Downloading an appliance

15 June 2007

In theory, appliances are easy: download an appliance, point your favorite virt management tool at the downloaded image, and you have yourself a running, working virtual machine doing great things for you in no time (bandwidth limits may apply).

In practice, that’s not quite the case: after picking the appliance that tickles your fancy, you have to figure out which appliance image you need to download. If you are like me, you have a variety of machines with different virtualization technologies, say some hosts running RHEL5 paravirt Xen, others RHEL5 Xen with hardware-virt support, and others running Fedora 7 and kvm. You may even know that that means that you either need a paravirt Xen kernel with PAE support, or a fullyvirt kernel, and what image formats your tools can digest.

Armed with that knowledge, and a burning desire to use that LAMP appliance you’ve had your eyes on for far too long now, you go to the download page and stop cold in your tracks — there are 12 (twelve) different images you can download for this appliance. Which one is right for your hosts ? Some of them you can rule out quite quickly: you don’t have VMWare installed, and you’re not running Viridian. Your hosts are (still, sigh) all i386, so those x86_64 images won’t do you any good. You’re not interested in the Demo CD, you really mean it. But which of the images that mention Xen in their name will work for you ? Maybe download that installable CD ? And what about those Parallels and Virtual Iron images ? Could those be made to work ? You wish you had paid more attention what Parallels and Virtual Iron are doing. With a sinking feeling, you start downloading something

In theory, a tool should make those decisions for you, a tool that knows what host(s) you have and what images you can run on them. Even better if you could just download one image and use that for different hosts, with the tool adapting the image to each host. Some of this will be addressed once paravirt_ops is fully in the upstream kernel, and kernels that can run on a number of host platforms are widely available — though you’ll still be dependent on the appliance provider to tell you for which of them they built their kernels.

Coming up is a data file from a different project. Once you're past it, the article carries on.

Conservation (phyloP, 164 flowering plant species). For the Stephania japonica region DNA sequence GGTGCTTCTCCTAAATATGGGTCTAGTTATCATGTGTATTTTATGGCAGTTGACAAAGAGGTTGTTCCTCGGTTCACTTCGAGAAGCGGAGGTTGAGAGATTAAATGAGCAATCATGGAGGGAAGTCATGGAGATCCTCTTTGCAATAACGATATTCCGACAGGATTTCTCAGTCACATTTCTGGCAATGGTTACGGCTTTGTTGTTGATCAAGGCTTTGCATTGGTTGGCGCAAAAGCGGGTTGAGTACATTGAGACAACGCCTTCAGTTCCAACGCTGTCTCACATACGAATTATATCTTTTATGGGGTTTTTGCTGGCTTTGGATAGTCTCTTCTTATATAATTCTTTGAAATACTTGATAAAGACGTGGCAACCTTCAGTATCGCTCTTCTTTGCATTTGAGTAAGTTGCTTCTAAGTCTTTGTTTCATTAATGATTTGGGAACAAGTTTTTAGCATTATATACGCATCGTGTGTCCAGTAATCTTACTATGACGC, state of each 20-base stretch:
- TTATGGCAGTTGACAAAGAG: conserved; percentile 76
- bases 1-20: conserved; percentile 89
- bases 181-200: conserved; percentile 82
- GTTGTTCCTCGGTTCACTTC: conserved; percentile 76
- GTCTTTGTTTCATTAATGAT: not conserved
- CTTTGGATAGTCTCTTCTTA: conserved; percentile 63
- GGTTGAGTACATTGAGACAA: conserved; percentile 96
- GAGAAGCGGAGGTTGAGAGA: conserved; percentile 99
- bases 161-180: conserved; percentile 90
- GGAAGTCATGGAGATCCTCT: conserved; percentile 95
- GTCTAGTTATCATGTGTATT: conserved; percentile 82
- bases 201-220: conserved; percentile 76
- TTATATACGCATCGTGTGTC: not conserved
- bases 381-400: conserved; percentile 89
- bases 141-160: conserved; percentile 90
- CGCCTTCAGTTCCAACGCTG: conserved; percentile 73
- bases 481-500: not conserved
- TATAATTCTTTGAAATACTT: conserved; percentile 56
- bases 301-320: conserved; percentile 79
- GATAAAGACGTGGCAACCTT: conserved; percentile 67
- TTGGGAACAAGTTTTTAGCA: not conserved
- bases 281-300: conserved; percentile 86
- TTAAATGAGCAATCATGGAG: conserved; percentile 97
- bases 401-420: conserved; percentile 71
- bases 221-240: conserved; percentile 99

In practice, libvirt’s capabilities give you enough information to at least decide whether a given image can be run on a host. You can even play a dirty trick and build one image that runs on both paravirt Xen and on fullyvirt hosts: build an image that puts /boot on a separate disk from the rest of the filesystem, and install both the bare-metal and the paravirt Xen kernel into it, and make sure all file systems get mounted by label rather than by device name. After installation finishes, shut down the guest, copy the file backing /boot and modify the grub.conf in the copy to boot the other kernel by default. Depending on which of the two files you use for /boot, you can run your image as aparavirt or as a fullyvirt guest.

Clearly, that’s a hack, and if you keep going back and forth booting the guest paravirt and fullyvirt, and perform updates, you run the danger of yum updating only one of the /boot disks and confusing rpm mightily when you switch to the other one. Unfortunately, more tasteful approaches to multi-boot guests, like leaving /boot on the main disk and only bind-mounting a different grub.conf from a host-dependent disk fail because of the idiosyncrasies of the paravirt Xen boot process.

This experiment though helps to underscore a larger point: using libvirt makes it possible to capture the important aspects of a host in metadata, and letting a tool decide whether a certain image can be run on a given host, or even letting the tool decide which of a number of possible image configurations to use. The proposed image metadata that the image patches for virt-install use explain in detail how that can be done. That metadata lays a solid foundation for libvirt-based appliances.

Ultimately, we’d like users to forget about the arcane differences between virtualization platforms and focus on the fact that they need an appliance to do X. If we get to a point where users only need to know that their hosts use libvirt, and let the tools decide which image to download, and how to boot that image, we’ve made a good step forward.

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